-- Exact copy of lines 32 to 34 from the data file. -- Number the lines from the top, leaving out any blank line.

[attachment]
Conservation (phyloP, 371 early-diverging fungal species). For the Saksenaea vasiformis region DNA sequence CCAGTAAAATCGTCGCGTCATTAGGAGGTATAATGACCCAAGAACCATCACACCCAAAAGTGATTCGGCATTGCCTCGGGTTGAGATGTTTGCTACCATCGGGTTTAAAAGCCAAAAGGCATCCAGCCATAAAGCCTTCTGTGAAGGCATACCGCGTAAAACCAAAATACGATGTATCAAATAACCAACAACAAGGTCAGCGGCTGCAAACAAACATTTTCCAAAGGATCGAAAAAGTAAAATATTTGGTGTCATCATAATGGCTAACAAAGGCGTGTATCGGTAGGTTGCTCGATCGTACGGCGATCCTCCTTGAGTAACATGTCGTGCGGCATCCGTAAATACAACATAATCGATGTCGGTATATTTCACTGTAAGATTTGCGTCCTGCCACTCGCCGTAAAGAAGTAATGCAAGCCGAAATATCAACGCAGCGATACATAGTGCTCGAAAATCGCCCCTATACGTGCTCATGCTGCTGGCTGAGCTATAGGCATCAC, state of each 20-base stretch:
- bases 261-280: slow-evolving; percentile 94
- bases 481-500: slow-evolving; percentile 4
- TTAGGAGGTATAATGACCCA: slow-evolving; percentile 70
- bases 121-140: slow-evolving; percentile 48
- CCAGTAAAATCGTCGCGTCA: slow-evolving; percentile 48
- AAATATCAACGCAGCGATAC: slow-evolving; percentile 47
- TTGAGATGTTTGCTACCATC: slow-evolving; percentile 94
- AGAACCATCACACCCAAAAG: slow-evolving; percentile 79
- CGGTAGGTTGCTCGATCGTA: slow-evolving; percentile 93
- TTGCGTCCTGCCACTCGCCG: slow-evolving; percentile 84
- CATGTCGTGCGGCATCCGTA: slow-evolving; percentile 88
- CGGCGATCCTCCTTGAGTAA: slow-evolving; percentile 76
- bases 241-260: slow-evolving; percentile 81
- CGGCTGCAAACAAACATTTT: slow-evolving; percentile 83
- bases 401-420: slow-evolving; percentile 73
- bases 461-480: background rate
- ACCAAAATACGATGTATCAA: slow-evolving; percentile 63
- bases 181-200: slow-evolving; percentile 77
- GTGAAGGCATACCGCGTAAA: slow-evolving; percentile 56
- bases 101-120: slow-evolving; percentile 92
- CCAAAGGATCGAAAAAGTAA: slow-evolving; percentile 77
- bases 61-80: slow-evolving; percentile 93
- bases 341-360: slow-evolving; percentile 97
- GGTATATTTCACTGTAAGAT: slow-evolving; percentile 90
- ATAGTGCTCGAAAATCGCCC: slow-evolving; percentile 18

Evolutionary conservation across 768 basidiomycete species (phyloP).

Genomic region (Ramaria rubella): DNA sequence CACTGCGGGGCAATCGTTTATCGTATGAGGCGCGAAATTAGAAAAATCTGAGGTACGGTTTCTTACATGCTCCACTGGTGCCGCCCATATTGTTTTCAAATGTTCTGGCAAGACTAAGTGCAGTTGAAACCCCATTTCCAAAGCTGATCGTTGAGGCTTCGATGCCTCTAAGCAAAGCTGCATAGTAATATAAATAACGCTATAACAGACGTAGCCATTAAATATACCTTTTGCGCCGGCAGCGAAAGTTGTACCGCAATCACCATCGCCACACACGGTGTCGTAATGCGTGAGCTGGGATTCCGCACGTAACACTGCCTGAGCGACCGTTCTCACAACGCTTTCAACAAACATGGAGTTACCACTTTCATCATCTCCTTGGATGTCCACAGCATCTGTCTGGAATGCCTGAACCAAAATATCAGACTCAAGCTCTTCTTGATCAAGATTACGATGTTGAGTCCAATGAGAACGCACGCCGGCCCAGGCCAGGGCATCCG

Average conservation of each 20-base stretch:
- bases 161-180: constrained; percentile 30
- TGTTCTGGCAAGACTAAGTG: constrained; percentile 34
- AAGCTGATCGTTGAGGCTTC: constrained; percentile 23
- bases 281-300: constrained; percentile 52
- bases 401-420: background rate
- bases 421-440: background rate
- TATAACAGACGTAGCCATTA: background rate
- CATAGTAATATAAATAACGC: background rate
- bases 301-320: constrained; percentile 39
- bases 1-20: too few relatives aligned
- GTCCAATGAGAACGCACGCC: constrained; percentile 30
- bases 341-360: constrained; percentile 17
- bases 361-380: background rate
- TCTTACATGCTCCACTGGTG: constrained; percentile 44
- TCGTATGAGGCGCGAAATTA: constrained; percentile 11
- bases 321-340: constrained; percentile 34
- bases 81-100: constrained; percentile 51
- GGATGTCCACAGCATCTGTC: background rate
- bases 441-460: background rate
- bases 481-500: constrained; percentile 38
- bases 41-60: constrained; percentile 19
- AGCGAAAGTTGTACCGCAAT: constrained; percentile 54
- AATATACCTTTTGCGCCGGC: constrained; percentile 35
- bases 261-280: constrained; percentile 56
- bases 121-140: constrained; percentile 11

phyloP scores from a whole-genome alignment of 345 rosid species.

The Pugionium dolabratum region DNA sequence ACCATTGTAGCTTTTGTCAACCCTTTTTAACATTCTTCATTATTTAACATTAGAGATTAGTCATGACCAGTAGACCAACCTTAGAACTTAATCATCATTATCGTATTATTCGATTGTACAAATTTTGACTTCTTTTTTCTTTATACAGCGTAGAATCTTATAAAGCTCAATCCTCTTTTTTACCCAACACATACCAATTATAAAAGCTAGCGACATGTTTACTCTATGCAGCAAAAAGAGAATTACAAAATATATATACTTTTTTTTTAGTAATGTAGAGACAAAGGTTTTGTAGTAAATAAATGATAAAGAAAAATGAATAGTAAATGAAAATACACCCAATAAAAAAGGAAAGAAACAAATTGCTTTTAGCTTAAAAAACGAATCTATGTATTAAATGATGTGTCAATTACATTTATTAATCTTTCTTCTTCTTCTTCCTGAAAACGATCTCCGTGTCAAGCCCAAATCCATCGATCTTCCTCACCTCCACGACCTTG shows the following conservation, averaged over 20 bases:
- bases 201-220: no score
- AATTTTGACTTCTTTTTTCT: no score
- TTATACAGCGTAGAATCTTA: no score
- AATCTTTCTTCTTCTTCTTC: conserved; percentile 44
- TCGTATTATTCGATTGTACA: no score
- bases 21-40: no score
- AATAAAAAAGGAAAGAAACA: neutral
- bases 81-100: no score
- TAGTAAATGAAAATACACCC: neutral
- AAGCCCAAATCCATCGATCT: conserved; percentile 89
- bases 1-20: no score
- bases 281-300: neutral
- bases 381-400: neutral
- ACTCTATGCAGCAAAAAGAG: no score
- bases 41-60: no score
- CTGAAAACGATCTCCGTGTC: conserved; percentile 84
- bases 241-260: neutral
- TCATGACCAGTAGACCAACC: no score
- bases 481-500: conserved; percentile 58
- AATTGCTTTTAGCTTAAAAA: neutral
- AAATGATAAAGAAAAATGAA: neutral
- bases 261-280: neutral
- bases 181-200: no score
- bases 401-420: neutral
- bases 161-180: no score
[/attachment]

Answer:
- AAGCTGATCGTTGAGGCTTC: constrained; percentile 23
- bases 281-300: constrained; percentile 52
- bases 401-420: background rate